Prime minister Narendra Modi described finance minister Arun Jaitley’s budget as ‘new
India budget’. Some of the highlights of this budget, at random, are: taxing long-term capital gains exceeding Rs 1 lakh on sale of equity shares/units of equity-oriented fund at 10%, without allowing any indexation benefit; addressing price volatility of perishable commodities and promoting agri-logistics and processing facilities; and levying a social welfare surcharge at 3-10% on imports in place of the education cess and the secondary and higher education cess currently in place.
Now explain that to a layman. Every time the budget is presented in the Lok Sabha, it is wrapped up in language that nobody other than economists understands. Words that nobody would even bother looking up in the dictionary for are used in an attempt to make the budget sound like a big deal when it may not really bring about any real changes in the lives of the ordinary people. If we wanted to understand what the budget was about, we would have to hire economists to explain it to us. If this is not failure to communicate on the part of the government, what is? Meanwhile the economists, who presumably understand such jargon, conduct post-mortem on the budget in an equally arcane tongue.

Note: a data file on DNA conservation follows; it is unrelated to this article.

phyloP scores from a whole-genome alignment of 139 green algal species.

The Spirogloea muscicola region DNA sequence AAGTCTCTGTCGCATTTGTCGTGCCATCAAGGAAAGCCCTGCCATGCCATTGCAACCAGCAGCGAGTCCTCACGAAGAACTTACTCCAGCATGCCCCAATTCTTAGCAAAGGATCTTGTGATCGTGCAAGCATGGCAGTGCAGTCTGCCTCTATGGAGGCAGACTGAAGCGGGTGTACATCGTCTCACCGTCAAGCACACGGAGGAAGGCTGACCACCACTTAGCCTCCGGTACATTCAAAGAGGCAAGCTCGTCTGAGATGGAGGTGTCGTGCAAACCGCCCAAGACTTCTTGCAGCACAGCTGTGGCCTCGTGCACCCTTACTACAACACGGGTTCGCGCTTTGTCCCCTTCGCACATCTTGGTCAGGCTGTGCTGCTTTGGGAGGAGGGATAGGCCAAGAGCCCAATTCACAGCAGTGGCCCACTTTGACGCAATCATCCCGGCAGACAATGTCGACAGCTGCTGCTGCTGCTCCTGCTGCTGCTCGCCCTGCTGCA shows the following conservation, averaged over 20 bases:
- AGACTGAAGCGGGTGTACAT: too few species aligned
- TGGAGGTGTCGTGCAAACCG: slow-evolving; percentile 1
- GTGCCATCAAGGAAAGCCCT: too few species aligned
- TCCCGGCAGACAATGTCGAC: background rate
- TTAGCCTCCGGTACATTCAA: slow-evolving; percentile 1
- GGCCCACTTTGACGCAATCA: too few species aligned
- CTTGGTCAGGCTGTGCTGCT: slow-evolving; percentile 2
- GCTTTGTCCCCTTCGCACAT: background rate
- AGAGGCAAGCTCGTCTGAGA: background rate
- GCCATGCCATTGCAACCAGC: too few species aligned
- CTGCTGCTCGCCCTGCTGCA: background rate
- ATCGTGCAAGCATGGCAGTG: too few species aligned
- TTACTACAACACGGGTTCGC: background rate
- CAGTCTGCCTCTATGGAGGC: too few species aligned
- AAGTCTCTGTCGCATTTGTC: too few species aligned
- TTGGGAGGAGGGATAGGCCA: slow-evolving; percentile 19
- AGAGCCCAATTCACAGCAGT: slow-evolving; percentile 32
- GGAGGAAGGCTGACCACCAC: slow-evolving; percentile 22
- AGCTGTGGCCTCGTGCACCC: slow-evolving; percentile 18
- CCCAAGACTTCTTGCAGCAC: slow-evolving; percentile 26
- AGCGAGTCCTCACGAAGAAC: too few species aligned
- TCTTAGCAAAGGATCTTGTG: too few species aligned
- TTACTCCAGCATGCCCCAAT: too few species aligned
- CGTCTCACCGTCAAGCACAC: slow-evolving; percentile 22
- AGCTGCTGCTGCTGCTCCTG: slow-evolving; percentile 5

However, the Arunachal Pradesh Congress Committee (APCC) seems to have grasped what this year’s budget is all about. Contrary to Modi’s praise, which was inevitably picked up by chief minister Pema Khandu, the APCC described it as a ‘gol matol’ (roly-poly) budget – apparently not in a good way. It also criticized Khandu for claiming that fund sanctioned under the Bamboo Mission for the entire country had been meant for Arunachal Pradesh alone.
While it may not have been incorrect in describing Khandu’s ‘goon-gaan’ (praise) for the budget as an attempt to please the prime minister, the APCC needs to come up with a better term than ‘gol matol’ to describe the budget. After all, to most poor voters in India, being roly-poly is a sign of good health.